Grapes possess a diuretic quality, yet they are very nutritive replete with vitamins A, B, and C, while also treating blood and energy deficiency (Michael Tierra, C.A., N.D., O.M.D., Planetary Herbology, Lotus Press, 1988, p. 317).

The Endurance of Figs
Figs correspond to netzach (endurance), which engenders longevity. The fig tree reflects everlasting fruitfulness as it has one of the longest periods of ripening, spanning more than three months. Malbim explains that we need to watch the fig tree very carefully by picking its figs daily, since they ripen one after the other; likewise, we need to observe our teachers daily in order to glean the fruits of their wisdom (Rabbi Meir Loeb Ben Jehiel Michael, 1809–1879, in his commentary on Mishlei 27:18). According to Maimonides, “Figs, grapes and almonds are always the best fruits whether fresh or dried” (Rambam, Mishna Torah, Hilchot Deot, chapter 4, Halacha 11). Rambam also taught that figs alleviate constipation, (Nisim Krispil, Medicinal Herbs of The Rambam, p. 211), which is one of the main tenets of longevity and health (Rambam, Mishna Torah, Hilchot Deot, chapter 4, Halacha 13).
Figs may benefit the elderly by strengthening the blood and arousing a person’s vitality (Ibn Ezra on Chabakuk 3:17). Modern science affirms the nutritional benefits of figs: they are very rich in minerals, especially potassium, iron and calcium, and they contain omega-3 and omega-6 fatty acids. Figs also contain phytosterols, which inhibit the absorption of dietary cholesterol, thus decreasing the total levels of cholesterol. Moreover, they may help prevent certain types of cancers.

The Majesty of Pomegranates
Pomegranate, a very beautiful and majestic fruit, even has a crown. It corresponds to hod, which means majesty and glory. Hod is also related to the Hebrew word ‘todah,’ which means thanks and recognition. According to Rav Yitzchak Ginsburgh, hod corresponds to our immune system (Rabbi Yitzchak Ginsburgh, Body Mind and Soul, p. 96). A healthy immune system is able to recognize our friends from our foes, and pomegranates boost our immune system. Pomegranate seed oil causes cancer cells to self-destruct; the juice of the fruit is toxic to most breast cancer cells, yet has almost no effect on healthy cells (Research directed by Dr. Ephraim Lansky at Technion, The Israel Institute of Technology in Haifa, 2001). Pomegranate juice has also been proven to decrease heart disease by decreasing LDL (‘bad cholesterol’) and increased HDL (‘good cholesterol). (Research by a group of scientists in Israel, 2000, headed by Professor Michael Aviram, an internationally recognized authority on the effect of food on heart disease).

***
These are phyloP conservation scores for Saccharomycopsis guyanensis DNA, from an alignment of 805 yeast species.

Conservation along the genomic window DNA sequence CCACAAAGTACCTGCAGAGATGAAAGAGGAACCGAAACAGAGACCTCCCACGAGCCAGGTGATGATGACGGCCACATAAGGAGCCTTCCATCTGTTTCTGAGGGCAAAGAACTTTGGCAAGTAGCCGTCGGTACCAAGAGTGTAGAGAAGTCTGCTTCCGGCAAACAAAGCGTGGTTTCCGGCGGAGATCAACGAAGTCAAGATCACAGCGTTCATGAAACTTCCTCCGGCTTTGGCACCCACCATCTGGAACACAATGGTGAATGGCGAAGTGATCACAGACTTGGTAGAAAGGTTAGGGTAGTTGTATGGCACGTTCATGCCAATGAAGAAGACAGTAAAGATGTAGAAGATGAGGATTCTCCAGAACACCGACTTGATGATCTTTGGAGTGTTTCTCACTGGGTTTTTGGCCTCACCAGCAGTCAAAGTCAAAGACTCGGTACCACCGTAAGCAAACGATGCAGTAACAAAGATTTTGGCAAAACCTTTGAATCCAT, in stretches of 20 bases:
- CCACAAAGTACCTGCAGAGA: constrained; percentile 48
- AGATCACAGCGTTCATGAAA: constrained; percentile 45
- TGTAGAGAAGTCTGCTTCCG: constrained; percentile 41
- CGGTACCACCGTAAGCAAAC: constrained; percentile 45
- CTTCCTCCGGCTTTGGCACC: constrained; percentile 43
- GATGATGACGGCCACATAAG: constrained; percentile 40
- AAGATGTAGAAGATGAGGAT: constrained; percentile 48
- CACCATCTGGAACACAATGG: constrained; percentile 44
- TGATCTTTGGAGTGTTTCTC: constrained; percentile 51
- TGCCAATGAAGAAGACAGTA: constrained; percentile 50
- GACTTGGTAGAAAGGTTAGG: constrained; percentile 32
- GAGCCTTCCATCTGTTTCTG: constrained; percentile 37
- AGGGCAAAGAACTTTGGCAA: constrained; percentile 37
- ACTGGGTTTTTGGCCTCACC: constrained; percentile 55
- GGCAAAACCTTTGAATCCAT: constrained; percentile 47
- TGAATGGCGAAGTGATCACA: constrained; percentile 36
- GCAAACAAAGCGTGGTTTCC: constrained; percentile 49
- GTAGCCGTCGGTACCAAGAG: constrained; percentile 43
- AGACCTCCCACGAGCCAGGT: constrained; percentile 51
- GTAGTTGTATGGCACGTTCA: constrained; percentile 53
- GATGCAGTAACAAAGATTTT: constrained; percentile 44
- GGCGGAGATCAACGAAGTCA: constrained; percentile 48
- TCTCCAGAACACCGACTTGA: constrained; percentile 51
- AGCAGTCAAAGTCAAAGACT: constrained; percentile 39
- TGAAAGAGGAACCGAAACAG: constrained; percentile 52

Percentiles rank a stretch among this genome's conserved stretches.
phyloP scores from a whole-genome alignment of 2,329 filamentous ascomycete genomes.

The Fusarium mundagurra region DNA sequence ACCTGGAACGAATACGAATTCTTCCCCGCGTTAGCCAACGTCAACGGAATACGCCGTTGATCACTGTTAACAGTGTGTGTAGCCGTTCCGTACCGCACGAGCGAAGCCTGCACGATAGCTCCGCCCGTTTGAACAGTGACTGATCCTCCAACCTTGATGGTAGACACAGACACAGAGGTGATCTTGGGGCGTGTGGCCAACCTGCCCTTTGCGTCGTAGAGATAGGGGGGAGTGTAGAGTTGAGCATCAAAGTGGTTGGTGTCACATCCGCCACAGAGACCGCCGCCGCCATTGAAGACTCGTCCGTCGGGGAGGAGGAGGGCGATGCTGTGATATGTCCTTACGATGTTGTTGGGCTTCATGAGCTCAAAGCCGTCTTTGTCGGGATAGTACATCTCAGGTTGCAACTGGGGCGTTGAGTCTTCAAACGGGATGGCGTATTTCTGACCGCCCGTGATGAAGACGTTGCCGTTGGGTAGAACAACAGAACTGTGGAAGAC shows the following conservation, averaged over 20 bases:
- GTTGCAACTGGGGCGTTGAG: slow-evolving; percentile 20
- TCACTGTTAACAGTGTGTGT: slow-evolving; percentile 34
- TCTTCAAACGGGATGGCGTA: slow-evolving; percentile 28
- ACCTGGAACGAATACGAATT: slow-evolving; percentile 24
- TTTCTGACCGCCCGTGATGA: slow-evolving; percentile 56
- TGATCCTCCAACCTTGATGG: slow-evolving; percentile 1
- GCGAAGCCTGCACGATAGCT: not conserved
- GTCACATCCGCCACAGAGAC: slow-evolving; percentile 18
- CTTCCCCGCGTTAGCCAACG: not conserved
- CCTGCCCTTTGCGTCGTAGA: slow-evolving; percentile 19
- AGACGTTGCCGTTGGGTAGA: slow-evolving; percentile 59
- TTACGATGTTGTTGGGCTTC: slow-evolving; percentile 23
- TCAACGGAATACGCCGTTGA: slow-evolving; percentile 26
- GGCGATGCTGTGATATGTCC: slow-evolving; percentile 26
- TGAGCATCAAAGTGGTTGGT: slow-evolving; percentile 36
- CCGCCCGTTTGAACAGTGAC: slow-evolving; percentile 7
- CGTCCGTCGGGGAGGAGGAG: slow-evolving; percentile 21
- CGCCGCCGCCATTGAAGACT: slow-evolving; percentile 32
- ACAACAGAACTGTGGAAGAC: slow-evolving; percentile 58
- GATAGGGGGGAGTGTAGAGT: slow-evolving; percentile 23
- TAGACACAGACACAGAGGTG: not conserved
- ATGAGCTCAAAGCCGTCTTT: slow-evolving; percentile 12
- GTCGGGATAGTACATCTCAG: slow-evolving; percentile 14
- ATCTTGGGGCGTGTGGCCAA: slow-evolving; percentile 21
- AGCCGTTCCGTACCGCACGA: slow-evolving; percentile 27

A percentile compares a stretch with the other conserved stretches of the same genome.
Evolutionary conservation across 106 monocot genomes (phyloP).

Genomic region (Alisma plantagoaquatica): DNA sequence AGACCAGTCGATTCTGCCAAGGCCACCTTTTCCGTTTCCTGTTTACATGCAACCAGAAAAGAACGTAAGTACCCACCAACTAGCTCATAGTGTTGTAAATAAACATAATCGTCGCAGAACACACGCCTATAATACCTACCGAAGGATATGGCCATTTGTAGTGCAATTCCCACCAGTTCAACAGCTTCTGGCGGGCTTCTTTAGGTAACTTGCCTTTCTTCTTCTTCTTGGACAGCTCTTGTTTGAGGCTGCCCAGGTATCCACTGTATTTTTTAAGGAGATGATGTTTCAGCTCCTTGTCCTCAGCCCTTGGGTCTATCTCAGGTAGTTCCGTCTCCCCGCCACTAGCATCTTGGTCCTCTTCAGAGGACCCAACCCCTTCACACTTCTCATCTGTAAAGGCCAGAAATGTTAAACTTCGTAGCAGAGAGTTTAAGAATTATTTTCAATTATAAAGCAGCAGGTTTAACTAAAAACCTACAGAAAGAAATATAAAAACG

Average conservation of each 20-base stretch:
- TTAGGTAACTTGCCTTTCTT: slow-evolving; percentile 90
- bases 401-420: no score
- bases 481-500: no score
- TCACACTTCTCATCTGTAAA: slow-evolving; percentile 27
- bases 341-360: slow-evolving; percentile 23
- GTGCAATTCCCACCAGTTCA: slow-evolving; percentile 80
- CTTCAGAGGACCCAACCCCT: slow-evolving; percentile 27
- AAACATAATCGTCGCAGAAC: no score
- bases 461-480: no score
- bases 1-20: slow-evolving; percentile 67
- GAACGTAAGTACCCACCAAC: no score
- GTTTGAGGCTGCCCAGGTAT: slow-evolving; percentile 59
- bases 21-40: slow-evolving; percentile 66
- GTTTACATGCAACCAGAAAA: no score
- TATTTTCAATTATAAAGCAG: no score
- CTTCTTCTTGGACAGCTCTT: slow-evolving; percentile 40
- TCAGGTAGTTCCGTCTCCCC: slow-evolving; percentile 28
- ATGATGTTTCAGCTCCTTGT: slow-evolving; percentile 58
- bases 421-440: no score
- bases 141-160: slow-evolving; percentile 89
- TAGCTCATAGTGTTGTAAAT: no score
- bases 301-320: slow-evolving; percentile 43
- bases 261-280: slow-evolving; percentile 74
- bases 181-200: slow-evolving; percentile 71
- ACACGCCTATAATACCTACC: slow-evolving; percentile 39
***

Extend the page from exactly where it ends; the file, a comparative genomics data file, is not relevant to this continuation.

The Foundation of Olive Oil
Olive oil corresponds to yesod (foundation). Olive oil is the foundation of most Mediterranean foods. Rambam explains that olive oil cleanses the liver and loosens stools (Op Cit, Medicinal Herbs, p. 109). It is helpful against stones in the urinary tract to drink a teaspoon of olive oil every morning before eating (Op Cit, Nature’s Wealth, p.188). Olive oil protects against heart disease by lowering the blood pressure, and has strong anti-bacterial properties. It also contains several antioxidants to help fight cancer (Harvard School of Public Health, Fats and Cholesterol, Thus, olive oil can truly be called the foundation (yesod) of life.

The Kingdom of Dates
Dates correspond to malchut (kingdom). Malchut is the channel that allows everything to manifest below. Therefore, malchut is connected with the digestive system. The Talmud teaches that dates heal intestinal illnesses (Babylonian Talmud, Ketubot 10b). The palm tree has no waste, its lulavs (hearts) are used for prayer, its fronds for shade, its fibers for ropes, its twigs for a sieve, and its beams for houses. Likewise, the people of Israel have no waste: they each master their own particular part of Torah learning or perform mitzvoth and charitable deeds (Midrash Bereishit Rabbah 41).

Holy Fruits for Conscious Eating
The Torah’s mention of the seven species is not incidental. Rather, these foods are central to a Jewish spiritual path that endeavors to elevate the physical through intentional living. Eating the seven species in a conscious way can promote our well-being, help us connect to the land of Israel, and deepen our relationship with Hashem. Each of the seven species contains deep lessons about G-d and our spiritual lives. Every time we eat them, we have the opportunity to tune into their spiritual messages, eat consciously, and bring the world a step closer to its perfected state.

Hands On:
1. Try to spend time in nature sitting in the shade of the vine and fig tree (or the specific trees you have in your local environment).
2. Take advantage of the nutritional and healing properties of the seven species of the
Land, rather than relying on artificial replacements.
3. Take time to eat consciously and focus intensely when you bless Hashem with your full heart before and after partaking in His seven favorite fruits.

For Recipes using the Seven Fruits of the Land of Israel please see
You may also be interested in my book:
The Seven Fruits of Israel with their Mystical & Medicinal Properties. In addition to Torah articles, beautiful photos of the fruits of the land and original artwork, it includes a wide selection of recipes for each of the Seven Species.